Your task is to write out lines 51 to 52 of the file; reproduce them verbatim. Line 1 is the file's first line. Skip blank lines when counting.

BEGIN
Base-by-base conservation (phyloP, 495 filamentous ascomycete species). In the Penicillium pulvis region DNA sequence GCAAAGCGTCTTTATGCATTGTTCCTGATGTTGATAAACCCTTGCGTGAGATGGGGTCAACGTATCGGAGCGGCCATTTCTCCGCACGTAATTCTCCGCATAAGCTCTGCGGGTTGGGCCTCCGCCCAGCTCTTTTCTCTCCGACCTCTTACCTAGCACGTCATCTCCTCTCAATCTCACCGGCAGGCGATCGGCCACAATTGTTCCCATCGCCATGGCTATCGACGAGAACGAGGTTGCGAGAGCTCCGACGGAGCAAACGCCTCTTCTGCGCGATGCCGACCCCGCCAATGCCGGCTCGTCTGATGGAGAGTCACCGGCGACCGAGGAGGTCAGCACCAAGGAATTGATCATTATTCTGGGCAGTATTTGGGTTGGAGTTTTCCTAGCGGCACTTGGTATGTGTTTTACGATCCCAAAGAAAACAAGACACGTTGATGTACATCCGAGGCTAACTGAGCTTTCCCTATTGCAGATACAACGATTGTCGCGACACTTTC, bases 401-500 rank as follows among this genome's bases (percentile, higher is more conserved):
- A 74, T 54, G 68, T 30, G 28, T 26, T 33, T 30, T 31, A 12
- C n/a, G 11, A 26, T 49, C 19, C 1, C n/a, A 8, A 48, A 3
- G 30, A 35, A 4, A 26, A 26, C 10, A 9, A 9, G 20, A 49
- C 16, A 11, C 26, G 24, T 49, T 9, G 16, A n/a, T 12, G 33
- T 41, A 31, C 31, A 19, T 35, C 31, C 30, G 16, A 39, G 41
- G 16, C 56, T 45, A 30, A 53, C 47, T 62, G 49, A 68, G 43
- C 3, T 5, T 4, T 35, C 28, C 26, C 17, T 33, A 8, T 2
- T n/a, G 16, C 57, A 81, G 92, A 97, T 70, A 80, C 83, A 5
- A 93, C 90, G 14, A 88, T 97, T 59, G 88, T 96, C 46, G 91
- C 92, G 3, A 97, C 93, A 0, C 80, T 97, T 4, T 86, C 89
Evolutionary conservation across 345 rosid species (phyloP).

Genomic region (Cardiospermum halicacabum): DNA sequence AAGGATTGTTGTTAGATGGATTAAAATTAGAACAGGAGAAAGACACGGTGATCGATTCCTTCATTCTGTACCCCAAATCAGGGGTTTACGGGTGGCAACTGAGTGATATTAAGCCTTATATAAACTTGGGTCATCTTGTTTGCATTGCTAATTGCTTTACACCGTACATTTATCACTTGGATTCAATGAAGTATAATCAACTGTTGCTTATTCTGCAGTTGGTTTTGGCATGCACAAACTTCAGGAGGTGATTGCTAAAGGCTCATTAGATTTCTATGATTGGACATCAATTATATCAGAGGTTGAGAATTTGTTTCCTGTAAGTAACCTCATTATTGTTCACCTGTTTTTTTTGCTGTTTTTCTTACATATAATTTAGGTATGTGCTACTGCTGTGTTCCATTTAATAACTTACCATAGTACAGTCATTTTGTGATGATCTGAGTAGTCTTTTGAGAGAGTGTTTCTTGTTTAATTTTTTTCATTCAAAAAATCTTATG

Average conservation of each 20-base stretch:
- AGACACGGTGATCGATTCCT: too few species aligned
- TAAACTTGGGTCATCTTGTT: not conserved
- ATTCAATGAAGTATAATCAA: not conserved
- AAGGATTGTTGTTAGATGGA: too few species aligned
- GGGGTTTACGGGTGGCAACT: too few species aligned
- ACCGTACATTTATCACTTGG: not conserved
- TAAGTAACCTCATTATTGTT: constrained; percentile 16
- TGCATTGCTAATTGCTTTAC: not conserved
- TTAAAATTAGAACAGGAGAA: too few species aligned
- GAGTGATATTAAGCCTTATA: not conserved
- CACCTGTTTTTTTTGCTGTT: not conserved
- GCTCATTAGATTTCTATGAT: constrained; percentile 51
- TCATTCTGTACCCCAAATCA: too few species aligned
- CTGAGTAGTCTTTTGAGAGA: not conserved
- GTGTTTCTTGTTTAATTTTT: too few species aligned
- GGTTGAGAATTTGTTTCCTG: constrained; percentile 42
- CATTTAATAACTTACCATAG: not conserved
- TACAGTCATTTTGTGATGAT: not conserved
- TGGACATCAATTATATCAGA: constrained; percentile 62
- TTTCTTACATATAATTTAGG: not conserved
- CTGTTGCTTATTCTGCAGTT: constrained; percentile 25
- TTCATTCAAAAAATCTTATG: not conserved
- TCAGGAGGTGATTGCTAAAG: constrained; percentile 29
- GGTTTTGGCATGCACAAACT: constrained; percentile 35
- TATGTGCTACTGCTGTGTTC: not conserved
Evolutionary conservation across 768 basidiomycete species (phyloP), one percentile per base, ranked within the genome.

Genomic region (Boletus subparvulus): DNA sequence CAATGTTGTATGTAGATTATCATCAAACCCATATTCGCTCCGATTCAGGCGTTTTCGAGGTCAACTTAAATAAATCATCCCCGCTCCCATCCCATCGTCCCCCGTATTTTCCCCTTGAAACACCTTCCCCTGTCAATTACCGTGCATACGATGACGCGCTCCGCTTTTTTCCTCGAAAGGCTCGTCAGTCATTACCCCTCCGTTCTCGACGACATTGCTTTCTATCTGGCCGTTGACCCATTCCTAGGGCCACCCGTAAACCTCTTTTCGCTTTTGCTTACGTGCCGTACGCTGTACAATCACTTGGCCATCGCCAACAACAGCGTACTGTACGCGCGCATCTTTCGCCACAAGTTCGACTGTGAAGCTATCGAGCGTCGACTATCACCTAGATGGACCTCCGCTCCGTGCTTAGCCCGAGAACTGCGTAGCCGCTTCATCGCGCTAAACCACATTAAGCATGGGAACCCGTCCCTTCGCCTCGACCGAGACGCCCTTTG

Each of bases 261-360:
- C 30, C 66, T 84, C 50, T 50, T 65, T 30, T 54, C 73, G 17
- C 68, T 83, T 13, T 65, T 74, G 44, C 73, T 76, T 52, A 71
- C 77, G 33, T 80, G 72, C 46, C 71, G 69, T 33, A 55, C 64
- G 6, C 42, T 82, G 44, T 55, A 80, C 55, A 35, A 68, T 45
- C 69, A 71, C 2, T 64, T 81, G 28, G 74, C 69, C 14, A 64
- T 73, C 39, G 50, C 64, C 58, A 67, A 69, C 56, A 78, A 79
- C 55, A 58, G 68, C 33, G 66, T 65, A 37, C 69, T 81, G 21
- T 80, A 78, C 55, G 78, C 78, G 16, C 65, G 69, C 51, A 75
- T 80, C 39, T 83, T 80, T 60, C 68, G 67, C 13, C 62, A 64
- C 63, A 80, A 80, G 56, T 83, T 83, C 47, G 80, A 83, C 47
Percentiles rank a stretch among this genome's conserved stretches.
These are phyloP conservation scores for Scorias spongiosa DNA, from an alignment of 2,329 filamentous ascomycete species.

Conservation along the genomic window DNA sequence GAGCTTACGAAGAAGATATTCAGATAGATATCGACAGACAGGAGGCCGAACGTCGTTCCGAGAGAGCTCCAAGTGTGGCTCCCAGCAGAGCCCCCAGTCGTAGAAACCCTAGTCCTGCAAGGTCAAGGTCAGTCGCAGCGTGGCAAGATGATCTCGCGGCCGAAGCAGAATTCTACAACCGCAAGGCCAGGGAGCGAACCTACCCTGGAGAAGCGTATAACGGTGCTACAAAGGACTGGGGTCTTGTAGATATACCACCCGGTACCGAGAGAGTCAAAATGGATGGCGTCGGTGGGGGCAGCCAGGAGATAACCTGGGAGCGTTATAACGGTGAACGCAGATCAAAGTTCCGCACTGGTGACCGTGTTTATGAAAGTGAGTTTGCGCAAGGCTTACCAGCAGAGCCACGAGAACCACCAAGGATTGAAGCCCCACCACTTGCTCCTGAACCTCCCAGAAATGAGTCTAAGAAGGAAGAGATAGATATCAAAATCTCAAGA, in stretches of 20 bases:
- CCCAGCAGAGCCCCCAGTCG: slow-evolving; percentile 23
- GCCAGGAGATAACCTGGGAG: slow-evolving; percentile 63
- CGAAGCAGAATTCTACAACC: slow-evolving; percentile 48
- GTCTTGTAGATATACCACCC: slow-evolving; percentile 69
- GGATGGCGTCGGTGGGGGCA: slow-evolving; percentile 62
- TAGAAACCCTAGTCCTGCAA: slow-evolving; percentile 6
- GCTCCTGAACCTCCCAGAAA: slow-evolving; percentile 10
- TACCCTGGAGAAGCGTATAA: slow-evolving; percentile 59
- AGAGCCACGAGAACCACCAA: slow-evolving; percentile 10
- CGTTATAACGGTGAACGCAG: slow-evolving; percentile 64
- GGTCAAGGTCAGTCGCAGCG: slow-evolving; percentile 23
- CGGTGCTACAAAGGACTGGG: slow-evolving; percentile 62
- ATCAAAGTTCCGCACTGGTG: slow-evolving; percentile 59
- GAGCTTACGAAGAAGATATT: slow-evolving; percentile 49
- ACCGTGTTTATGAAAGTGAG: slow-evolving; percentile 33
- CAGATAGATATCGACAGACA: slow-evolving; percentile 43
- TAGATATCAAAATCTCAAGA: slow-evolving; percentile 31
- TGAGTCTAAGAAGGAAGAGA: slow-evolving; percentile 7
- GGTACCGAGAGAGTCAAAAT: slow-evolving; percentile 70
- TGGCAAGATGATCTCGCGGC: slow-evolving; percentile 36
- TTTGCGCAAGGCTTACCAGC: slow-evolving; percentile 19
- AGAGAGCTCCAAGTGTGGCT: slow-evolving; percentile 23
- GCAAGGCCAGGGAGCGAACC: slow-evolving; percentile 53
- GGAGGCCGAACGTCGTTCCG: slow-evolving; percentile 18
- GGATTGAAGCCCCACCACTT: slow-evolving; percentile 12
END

- T 80, C 39, T 83, T 80, T 60, C 68, G 67, C 13, C 62, A 64
- C 63, A 80, A 80, G 56, T 83, T 83, C 47, G 80, A 83, C 47